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Parenting & Education in Ireland

What do school league tables tell us?


Posted by SchoolDays Newshound on 16/07/2013. What do school league tables tell us?Tags: Secondary School News

League tables for schools in Ireland are published by the Sunday Times and the Irish Times and are designed to offer information that will help parents and young people make choices about schooling.

These rundowns can be particularly useful, as they tell parents about progression rates to college from individual schools - information that mums and dads can use when considering which school they would like their child to attend. 

It also gives parents an opportunity to check how well the school their children currently attend is faring.

However, the issue of school league tables is a sensitive one, with some critics suggesting it is unfair for schools to be so publicly judged based on just one aspect of their performance, failing to take into account all other achievements of the school and not recognising the hard work teachers have put in to ensure pupils are able to gain the qualifications they need.

In addition, the lists do not factor in matters such as how happy a child is when attending a certain school and whether he or she is safe - issues that are likely to be top concerns for parents.

Despite this, it is important that parents have as much information at their disposal as possible when it comes to making big decisions about their child's future - and this, it is argued, means there is a definite use for school league tables.

The Schooldays.ie website chooses not to publish full comparative league tables, however they provide progression information in respect of individual schools on each secondary school’s profile page on their site. Data is available for the last seven years, including the latest data for college admissions in Autumn 2012.

The Sunday Times table

The Sunday Times released its school leagues table list for 2013 at the beginning of June. Topping the rundown - which is entitled the Sunday Times Parent Power survey and ranks Ireland's best 400 schools - was Glenstal Abbey School in County Limerick.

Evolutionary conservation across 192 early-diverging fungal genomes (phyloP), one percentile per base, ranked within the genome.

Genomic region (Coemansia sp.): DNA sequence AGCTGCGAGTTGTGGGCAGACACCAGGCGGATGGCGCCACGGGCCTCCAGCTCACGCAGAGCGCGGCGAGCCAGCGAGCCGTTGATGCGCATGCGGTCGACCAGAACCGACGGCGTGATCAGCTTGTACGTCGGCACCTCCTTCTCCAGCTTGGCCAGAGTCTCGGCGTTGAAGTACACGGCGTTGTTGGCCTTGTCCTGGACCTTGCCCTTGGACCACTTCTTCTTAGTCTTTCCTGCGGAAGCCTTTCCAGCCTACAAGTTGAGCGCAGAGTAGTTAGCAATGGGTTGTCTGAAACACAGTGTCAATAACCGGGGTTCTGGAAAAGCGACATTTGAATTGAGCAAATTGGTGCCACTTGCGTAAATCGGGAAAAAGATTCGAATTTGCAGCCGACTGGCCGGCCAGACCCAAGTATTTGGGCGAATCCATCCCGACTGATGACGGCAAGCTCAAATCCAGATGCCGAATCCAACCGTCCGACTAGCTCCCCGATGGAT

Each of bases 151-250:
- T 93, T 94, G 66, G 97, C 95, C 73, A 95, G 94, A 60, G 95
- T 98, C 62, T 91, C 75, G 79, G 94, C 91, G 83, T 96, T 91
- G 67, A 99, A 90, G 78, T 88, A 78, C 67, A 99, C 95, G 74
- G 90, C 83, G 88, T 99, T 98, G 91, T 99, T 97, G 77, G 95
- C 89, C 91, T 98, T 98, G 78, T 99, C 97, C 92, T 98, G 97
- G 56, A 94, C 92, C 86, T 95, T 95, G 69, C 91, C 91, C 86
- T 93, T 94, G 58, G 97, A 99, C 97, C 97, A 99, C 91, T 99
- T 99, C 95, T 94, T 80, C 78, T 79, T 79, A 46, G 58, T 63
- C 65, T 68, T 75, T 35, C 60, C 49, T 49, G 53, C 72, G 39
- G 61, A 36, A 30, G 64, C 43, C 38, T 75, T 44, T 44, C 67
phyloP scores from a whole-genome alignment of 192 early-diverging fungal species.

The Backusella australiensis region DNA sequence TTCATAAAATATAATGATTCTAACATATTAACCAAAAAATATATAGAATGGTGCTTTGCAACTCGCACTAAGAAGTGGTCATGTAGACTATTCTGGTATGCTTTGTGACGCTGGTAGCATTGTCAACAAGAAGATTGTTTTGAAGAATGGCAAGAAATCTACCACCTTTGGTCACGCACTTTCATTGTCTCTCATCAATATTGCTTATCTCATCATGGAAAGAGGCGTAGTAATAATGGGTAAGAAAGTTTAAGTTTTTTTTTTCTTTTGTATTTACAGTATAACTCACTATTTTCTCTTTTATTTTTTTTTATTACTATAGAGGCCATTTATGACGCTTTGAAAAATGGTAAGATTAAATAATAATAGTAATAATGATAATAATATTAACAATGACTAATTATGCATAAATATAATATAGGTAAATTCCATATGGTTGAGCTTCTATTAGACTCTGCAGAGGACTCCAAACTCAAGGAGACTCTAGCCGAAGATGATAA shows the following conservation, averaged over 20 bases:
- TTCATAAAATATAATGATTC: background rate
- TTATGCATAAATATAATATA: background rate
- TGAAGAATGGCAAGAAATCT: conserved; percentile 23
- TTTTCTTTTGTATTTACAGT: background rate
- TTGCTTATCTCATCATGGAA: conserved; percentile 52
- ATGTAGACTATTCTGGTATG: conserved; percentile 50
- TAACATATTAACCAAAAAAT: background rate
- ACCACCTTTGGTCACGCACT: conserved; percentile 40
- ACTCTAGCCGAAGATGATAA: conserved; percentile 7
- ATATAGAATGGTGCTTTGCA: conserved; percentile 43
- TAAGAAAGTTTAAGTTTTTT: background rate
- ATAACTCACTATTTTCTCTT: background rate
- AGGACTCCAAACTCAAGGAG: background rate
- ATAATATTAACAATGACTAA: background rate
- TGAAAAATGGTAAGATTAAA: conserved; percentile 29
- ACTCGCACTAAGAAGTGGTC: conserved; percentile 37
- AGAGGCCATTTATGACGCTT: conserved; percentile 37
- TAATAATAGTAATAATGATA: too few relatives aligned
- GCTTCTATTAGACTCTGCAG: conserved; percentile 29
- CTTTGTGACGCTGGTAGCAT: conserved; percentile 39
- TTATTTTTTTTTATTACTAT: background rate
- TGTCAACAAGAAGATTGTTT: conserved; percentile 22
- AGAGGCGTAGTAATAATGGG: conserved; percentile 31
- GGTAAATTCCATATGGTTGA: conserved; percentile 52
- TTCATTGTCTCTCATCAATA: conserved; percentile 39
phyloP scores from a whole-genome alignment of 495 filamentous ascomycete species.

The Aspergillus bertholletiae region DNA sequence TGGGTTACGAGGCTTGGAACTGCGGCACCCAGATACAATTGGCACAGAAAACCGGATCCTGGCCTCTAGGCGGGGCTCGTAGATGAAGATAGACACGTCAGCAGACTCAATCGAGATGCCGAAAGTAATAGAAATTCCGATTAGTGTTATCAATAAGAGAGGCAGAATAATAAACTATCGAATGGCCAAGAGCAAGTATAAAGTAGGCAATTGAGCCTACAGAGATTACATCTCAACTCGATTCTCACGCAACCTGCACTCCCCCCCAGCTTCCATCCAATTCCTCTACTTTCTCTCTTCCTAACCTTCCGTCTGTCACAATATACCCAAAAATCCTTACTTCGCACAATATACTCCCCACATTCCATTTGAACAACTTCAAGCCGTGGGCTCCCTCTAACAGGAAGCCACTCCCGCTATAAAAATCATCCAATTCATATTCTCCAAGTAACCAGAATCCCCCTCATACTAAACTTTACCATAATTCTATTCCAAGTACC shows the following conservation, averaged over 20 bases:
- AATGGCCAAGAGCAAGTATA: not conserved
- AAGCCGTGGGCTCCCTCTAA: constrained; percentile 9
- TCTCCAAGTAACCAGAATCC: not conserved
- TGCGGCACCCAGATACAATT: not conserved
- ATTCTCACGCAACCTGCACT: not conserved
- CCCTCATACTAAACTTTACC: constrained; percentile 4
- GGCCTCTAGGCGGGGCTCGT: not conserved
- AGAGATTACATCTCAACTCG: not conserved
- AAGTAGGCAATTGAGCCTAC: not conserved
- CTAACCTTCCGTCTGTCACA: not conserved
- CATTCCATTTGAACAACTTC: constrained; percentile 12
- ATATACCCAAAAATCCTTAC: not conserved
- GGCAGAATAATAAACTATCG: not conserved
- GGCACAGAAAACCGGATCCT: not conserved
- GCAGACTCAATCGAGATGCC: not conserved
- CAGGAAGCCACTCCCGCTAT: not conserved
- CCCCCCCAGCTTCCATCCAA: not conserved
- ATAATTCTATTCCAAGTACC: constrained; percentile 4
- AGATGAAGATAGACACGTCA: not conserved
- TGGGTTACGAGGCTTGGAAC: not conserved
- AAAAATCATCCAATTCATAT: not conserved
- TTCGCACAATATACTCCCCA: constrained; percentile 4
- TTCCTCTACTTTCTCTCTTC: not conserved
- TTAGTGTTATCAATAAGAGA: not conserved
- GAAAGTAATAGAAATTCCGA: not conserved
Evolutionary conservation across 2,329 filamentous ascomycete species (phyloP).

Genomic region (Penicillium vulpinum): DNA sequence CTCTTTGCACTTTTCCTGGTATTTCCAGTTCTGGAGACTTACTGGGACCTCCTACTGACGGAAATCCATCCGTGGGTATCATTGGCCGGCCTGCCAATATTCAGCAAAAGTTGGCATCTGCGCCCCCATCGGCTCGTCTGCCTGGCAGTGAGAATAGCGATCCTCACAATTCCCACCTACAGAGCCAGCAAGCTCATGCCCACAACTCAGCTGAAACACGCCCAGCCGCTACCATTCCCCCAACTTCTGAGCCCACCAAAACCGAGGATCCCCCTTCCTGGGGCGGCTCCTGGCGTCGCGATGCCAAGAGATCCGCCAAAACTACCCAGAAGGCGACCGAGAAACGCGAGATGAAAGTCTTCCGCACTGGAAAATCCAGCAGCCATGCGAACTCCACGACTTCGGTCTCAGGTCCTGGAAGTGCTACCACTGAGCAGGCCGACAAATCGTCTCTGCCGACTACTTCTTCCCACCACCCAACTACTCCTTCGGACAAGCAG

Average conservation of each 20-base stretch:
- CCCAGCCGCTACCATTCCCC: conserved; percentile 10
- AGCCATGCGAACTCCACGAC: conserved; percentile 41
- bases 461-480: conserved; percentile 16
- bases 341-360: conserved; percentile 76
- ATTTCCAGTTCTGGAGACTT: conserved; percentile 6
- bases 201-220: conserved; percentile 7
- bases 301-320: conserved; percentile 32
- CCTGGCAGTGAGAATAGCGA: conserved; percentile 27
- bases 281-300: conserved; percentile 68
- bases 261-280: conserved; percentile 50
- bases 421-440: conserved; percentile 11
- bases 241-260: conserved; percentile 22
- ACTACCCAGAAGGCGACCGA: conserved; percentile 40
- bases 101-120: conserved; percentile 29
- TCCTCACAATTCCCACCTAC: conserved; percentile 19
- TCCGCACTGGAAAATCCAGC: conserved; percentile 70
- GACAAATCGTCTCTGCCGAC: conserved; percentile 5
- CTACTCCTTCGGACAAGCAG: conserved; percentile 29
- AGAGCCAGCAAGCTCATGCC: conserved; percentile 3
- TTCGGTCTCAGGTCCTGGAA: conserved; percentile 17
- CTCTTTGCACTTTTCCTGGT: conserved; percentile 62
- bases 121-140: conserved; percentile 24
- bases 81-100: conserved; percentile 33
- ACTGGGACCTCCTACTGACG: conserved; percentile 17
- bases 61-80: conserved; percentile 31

It is the second year in a row that the school has claimed the top prize, while it has sent an average of 93.3 per cent of students to university over the past three years.

The school has less than 200 pupils and small classes - core subjects have no more than 16 students in them - and Brother Martin Browne, headmaster at the school, told the Sunday Times that this school policy is very important.

He stated: "It's very easy for a student to be passive in any size of a class, but it's particularly easy in a large class. That smaller classes provide a more human scale to conduct the business of teaching and learning is the bottom line."

The Irish Times table

In addition to the Sunday Times rundown, parents can also consult a similar release from the Irish Times. 

Last year's publication revealed an increasing number of Leaving Certificate students proceeded to third-level education. Indeed, while the average progression rate ten years ago was around 70 per cent, this figure hit 80 per cent in 2012.

It was also shown that while private fee-paying schools, Gaelscoileanna and state schools in more affluent regions performed well in the tables, the same could not be said for schools located in disadvantaged parts of the country. 

What can parents learn?

Using these tables may give parents a better idea of the standards expected at certain schools and might even give an insight into the likelihood of their child taking that next step into higher education.

However, the lists are not the be-all and end-all, so parents should bear in mind that there are lots of other aspects to consider when choosing a school for their child.ADNFCR-2163-ID-801605618-ADNFCR


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